Accident performance

Each month MITIE produces data by division along with historical trend analysis to show incidents logged, time to log an incident, incident fault and detailed breakdown of incident causes to enable to focus the attention within the business on key areas. This data is also linked to detailed cost analysis to further add emphasis on reduce the financial impact of accidents.

Insurance data is managed via a motor claims dashboard.  The dashboard contains up to date information on a range of key performance indicators across the whole of MITIE and also broken down by division.  This allows effective monitoring of performance and targeted interventions to occur where required.  The dashboard is available for interrogation by fleet stakeholders on MITIE’s intranet.

Financial And Other Benefits

As an organisation that puts people at the heart of what we do, MITIE believes the principal benefit of any fleet risk management programme is ensuring our people go home safely from work every day – we call this approach Work Safe Home Safe!  It is our intention therefore to deliver a fleet risk management programme that places the safety of our people as the focal point.

We also recognise that a safe driver is a more economical driver through improved fuel consumption and reduced service, maintenance and repair costs.  Fuel efficient driving results in fuel savings and reduced CO2 emissions.  As a result of new vehicle procurement practices and driver training our fleet related CO2 emissions show a year on year improving trend.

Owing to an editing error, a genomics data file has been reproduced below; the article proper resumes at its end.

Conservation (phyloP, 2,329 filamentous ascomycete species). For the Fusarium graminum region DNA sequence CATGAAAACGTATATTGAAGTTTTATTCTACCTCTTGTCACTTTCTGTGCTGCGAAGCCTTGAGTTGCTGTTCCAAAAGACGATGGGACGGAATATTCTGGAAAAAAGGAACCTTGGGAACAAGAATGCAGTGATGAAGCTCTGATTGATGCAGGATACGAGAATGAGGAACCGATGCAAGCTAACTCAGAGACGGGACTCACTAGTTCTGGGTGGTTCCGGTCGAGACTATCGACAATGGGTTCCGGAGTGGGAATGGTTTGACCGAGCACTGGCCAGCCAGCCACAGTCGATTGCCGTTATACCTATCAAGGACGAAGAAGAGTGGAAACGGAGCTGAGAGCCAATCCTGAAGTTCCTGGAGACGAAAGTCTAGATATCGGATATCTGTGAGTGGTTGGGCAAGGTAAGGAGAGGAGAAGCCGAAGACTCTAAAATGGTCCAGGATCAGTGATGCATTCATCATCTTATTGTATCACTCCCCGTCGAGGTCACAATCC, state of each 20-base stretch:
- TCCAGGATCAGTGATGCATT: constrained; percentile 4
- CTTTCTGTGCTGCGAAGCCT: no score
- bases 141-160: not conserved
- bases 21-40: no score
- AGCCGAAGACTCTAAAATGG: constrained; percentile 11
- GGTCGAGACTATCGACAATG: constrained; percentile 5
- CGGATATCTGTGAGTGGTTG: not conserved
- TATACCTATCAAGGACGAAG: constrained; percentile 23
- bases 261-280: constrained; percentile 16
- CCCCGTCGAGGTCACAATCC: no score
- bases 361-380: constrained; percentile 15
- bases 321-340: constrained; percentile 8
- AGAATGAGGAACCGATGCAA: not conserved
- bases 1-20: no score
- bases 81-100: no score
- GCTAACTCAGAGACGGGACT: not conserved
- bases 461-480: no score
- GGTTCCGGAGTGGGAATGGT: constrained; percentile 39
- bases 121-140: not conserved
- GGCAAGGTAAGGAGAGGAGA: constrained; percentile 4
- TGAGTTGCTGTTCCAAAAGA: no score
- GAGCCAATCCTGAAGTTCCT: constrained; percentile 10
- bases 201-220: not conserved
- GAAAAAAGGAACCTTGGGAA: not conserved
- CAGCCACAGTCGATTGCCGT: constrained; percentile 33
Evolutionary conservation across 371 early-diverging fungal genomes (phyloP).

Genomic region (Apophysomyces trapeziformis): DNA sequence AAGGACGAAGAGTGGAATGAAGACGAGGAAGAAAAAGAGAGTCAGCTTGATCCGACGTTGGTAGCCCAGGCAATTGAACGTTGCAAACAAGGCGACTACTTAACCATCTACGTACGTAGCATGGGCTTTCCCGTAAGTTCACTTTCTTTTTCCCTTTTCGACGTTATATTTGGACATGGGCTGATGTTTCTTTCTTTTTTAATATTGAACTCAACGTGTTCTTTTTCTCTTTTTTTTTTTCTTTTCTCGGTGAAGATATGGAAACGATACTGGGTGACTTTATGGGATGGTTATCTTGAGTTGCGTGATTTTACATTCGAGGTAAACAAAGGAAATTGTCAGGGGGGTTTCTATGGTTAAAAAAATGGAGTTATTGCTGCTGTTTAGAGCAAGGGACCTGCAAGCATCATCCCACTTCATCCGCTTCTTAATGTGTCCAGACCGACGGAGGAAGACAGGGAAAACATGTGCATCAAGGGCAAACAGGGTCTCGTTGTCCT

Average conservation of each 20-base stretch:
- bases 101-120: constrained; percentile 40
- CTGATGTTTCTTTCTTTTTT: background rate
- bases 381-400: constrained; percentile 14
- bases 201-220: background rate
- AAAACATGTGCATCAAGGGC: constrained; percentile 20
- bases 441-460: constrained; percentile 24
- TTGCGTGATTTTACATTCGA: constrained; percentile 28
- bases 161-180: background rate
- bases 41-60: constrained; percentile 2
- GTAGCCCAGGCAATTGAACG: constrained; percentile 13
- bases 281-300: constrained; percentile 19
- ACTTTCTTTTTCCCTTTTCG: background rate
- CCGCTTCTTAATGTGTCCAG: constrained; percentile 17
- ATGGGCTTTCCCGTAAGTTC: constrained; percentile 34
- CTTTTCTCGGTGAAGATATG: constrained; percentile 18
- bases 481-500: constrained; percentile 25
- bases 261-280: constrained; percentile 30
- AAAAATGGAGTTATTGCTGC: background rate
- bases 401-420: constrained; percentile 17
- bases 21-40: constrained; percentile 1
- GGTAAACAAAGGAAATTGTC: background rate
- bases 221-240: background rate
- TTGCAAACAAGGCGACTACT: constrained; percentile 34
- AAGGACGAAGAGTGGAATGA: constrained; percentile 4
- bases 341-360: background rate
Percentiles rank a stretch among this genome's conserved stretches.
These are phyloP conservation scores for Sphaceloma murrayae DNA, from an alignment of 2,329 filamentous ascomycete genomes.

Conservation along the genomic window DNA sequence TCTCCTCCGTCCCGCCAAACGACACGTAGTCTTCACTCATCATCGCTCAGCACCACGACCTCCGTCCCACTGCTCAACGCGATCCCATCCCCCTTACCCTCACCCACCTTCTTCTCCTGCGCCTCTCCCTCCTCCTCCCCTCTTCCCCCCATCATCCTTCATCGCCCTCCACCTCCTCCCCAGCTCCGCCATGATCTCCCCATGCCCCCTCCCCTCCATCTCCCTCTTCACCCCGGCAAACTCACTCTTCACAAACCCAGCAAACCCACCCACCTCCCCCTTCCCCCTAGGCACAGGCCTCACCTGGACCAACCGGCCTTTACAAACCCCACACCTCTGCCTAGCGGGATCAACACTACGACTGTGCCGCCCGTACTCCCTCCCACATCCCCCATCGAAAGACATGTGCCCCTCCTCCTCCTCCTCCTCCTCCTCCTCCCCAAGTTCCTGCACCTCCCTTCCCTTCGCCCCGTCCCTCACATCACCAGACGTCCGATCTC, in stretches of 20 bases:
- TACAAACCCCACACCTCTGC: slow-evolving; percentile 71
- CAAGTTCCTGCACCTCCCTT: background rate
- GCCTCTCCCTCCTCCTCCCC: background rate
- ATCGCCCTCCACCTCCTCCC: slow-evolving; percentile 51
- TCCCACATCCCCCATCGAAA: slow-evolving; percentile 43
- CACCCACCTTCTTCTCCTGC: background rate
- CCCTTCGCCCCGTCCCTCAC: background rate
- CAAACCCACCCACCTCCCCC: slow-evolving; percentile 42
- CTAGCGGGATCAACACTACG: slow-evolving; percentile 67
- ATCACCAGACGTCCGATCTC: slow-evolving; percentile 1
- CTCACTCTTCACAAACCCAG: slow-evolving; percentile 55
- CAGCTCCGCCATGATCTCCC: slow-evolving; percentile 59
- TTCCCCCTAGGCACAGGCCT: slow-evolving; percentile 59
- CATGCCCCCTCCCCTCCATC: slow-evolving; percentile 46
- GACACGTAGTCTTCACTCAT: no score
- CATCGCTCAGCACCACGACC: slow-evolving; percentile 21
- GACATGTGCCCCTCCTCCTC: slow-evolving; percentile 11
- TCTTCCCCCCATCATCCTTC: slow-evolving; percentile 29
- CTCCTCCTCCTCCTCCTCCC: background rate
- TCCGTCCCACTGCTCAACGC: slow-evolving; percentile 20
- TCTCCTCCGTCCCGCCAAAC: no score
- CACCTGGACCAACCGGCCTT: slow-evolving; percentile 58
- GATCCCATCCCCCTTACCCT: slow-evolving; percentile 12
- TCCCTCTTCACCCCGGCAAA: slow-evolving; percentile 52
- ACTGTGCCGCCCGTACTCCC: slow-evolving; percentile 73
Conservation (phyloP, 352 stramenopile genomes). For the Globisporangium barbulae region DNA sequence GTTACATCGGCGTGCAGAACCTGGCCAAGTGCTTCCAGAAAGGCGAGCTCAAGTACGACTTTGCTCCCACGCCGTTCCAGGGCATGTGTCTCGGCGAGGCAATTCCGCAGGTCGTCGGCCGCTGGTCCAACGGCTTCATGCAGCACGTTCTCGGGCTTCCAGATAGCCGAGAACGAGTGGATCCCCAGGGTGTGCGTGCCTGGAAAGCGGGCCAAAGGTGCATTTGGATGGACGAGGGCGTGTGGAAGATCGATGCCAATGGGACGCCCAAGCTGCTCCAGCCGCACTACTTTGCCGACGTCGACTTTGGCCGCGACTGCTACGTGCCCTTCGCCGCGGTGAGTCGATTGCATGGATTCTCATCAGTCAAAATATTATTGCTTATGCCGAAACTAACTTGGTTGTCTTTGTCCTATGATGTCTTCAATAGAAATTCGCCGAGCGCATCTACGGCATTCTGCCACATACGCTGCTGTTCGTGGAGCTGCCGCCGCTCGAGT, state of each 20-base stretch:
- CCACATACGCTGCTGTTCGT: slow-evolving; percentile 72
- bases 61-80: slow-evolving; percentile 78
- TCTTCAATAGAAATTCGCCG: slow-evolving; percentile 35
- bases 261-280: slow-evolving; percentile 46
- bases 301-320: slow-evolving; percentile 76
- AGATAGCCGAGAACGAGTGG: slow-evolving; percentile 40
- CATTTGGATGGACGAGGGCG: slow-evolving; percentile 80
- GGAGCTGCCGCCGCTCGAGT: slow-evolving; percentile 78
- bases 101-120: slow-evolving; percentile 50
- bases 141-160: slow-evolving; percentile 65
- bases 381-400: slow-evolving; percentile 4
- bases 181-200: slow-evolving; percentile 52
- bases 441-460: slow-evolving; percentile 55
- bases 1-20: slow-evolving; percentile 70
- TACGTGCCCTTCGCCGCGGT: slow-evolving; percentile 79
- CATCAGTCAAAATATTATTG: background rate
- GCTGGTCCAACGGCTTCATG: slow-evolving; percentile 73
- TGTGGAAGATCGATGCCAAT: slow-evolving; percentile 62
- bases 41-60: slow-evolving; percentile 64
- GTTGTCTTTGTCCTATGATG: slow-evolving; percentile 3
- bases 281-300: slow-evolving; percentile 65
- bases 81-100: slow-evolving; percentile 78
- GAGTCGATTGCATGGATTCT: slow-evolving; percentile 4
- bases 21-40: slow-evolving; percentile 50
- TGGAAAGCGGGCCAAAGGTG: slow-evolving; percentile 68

Incident ratio has a direct influence on our insurance premium and we therefore recognise that an improving ratio has a direct financial benefit.  We also recognise that the indirect costs of accidents are far greater than the direct costs and as such, our improving performance has direct benefits on our bottom line.  We are in the process of developing more effective management information in order to fully assess all costs associated with occupational road risk.
Our online driver licence checking programme was introduced in 2009 through recognition of the inefficiencies and potential risk exposure in manually processing drivers’ licences.   By moving to an online system we have significantly reduced the time taken to process driver licence information, freeing up administrative time for use elsewhere in the business.  The system has also provided improved transparency and accessibility to circa 8000 driver’s licences allowing prompt intervention where required.

MITIE has recently seen a strong acquisitive growth pattern, resulting in the size of fleet doubling in the last five years.  The focus from a fleet perspective has therefore been on integrating multiple new fleets into MITIE’s overall programme, assimilating new businesses into MITIE’s fleet risk management culture and giving the opportunity to recognise existing good practices in acquired businesses.  During this phase of growth we have maintained our strong accident ratio performance.